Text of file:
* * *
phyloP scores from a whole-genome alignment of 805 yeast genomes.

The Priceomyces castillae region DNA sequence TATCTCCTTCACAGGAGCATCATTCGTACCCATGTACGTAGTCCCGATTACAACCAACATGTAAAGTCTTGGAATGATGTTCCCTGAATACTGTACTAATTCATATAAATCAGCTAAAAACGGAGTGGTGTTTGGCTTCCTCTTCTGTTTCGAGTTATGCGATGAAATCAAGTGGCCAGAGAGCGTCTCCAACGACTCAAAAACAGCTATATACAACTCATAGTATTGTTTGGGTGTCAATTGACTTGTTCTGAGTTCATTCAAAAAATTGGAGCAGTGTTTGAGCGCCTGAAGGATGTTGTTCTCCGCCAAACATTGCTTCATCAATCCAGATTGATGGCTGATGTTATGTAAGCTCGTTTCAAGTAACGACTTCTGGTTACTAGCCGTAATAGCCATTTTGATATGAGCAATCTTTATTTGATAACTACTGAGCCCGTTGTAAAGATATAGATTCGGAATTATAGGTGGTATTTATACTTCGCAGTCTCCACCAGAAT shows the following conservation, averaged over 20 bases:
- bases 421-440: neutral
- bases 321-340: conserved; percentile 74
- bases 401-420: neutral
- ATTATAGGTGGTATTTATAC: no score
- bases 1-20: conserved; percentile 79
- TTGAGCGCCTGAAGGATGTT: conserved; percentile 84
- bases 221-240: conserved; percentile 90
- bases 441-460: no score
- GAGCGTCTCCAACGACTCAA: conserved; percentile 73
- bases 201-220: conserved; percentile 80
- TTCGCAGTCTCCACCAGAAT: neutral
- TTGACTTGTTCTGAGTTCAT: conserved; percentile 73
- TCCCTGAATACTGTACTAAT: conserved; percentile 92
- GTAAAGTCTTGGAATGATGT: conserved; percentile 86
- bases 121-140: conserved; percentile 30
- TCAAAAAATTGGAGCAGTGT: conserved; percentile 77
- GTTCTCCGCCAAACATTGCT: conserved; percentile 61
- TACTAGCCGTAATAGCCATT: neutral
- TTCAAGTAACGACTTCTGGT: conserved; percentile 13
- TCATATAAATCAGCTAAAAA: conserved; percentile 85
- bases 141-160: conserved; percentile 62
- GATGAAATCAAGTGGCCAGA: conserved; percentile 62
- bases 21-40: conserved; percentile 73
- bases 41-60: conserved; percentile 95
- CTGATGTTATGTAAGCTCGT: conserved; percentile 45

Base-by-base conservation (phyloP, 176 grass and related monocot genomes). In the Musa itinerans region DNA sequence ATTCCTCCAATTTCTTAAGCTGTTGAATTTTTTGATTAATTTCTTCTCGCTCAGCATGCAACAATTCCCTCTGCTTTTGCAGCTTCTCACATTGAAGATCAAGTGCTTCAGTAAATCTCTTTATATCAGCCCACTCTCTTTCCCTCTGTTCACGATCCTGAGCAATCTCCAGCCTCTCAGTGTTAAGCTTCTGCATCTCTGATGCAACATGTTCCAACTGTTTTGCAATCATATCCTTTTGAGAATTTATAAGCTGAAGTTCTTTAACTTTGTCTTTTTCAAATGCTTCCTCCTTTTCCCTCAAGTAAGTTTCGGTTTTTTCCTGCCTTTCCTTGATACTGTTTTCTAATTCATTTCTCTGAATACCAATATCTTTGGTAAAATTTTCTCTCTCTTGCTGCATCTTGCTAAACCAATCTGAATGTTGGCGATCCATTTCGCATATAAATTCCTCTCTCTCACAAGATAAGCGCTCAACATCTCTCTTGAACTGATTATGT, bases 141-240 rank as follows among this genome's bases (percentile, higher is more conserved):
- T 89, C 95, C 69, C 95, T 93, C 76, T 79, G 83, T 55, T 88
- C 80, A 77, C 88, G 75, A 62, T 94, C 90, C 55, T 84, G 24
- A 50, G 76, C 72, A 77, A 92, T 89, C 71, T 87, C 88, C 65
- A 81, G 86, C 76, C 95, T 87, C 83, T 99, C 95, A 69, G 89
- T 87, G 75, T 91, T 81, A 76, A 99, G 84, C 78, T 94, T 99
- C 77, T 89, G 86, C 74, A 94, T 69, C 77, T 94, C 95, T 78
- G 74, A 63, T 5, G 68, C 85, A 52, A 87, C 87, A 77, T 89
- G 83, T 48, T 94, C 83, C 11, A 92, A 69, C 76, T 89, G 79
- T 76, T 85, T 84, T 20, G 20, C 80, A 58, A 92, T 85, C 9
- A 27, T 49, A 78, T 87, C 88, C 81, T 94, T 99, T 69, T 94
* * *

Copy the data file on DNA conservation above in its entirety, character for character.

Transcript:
phyloP scores from a whole-genome alignment of 805 yeast genomes.

The Priceomyces castillae region DNA sequence TATCTCCTTCACAGGAGCATCATTCGTACCCATGTACGTAGTCCCGATTACAACCAACATGTAAAGTCTTGGAATGATGTTCCCTGAATACTGTACTAATTCATATAAATCAGCTAAAAACGGAGTGGTGTTTGGCTTCCTCTTCTGTTTCGAGTTATGCGATGAAATCAAGTGGCCAGAGAGCGTCTCCAACGACTCAAAAACAGCTATATACAACTCATAGTATTGTTTGGGTGTCAATTGACTTGTTCTGAGTTCATTCAAAAAATTGGAGCAGTGTTTGAGCGCCTGAAGGATGTTGTTCTCCGCCAAACATTGCTTCATCAATCCAGATTGATGGCTGATGTTATGTAAGCTCGTTTCAAGTAACGACTTCTGGTTACTAGCCGTAATAGCCATTTTGATATGAGCAATCTTTATTTGATAACTACTGAGCCCGTTGTAAAGATATAGATTCGGAATTATAGGTGGTATTTATACTTCGCAGTCTCCACCAGAAT shows the following conservation, averaged over 20 bases:
- bases 421-440: neutral
- bases 321-340: conserved; percentile 74
- bases 401-420: neutral
- ATTATAGGTGGTATTTATAC: no score
- bases 1-20: conserved; percentile 79
- TTGAGCGCCTGAAGGATGTT: conserved; percentile 84
- bases 221-240: conserved; percentile 90
- bases 441-460: no score
- GAGCGTCTCCAACGACTCAA: conserved; percentile 73
- bases 201-220: conserved; percentile 80
- TTCGCAGTCTCCACCAGAAT: neutral
- TTGACTTGTTCTGAGTTCAT: conserved; percentile 73
- TCCCTGAATACTGTACTAAT: conserved; percentile 92
- GTAAAGTCTTGGAATGATGT: conserved; percentile 86
- bases 121-140: conserved; percentile 30
- TCAAAAAATTGGAGCAGTGT: conserved; percentile 77
- GTTCTCCGCCAAACATTGCT: conserved; percentile 61
- TACTAGCCGTAATAGCCATT: neutral
- TTCAAGTAACGACTTCTGGT: conserved; percentile 13
- TCATATAAATCAGCTAAAAA: conserved; percentile 85
- bases 141-160: conserved; percentile 62
- GATGAAATCAAGTGGCCAGA: conserved; percentile 62
- bases 21-40: conserved; percentile 73
- bases 41-60: conserved; percentile 95
- CTGATGTTATGTAAGCTCGT: conserved; percentile 45

Base-by-base conservation (phyloP, 176 grass and related monocot genomes). In the Musa itinerans region DNA sequence ATTCCTCCAATTTCTTAAGCTGTTGAATTTTTTGATTAATTTCTTCTCGCTCAGCATGCAACAATTCCCTCTGCTTTTGCAGCTTCTCACATTGAAGATCAAGTGCTTCAGTAAATCTCTTTATATCAGCCCACTCTCTTTCCCTCTGTTCACGATCCTGAGCAATCTCCAGCCTCTCAGTGTTAAGCTTCTGCATCTCTGATGCAACATGTTCCAACTGTTTTGCAATCATATCCTTTTGAGAATTTATAAGCTGAAGTTCTTTAACTTTGTCTTTTTCAAATGCTTCCTCCTTTTCCCTCAAGTAAGTTTCGGTTTTTTCCTGCCTTTCCTTGATACTGTTTTCTAATTCATTTCTCTGAATACCAATATCTTTGGTAAAATTTTCTCTCTCTTGCTGCATCTTGCTAAACCAATCTGAATGTTGGCGATCCATTTCGCATATAAATTCCTCTCTCTCACAAGATAAGCGCTCAACATCTCTCTTGAACTGATTATGT, bases 141-240 rank as follows among this genome's bases (percentile, higher is more conserved):
- T 89, C 95, C 69, C 95, T 93, C 76, T 79, G 83, T 55, T 88
- C 80, A 77, C 88, G 75, A 62, T 94, C 90, C 55, T 84, G 24
- A 50, G 76, C 72, A 77, A 92, T 89, C 71, T 87, C 88, C 65
- A 81, G 86, C 76, C 95, T 87, C 83, T 99, C 95, A 69, G 89
- T 87, G 75, T 91, T 81, A 76, A 99, G 84, C 78, T 94, T 99
- C 77, T 89, G 86, C 74, A 94, T 69, C 77, T 94, C 95, T 78
- G 74, A 63, T 5, G 68, C 85, A 52, A 87, C 87, A 77, T 89
- G 83, T 48, T 94, C 83, C 11, A 92, A 69, C 76, T 89, G 79
- T 76, T 85, T 84, T 20, G 20, C 80, A 58, A 92, T 85, C 9
- A 27, T 49, A 78, T 87, C 88, C 81, T 94, T 99, T 69, T 94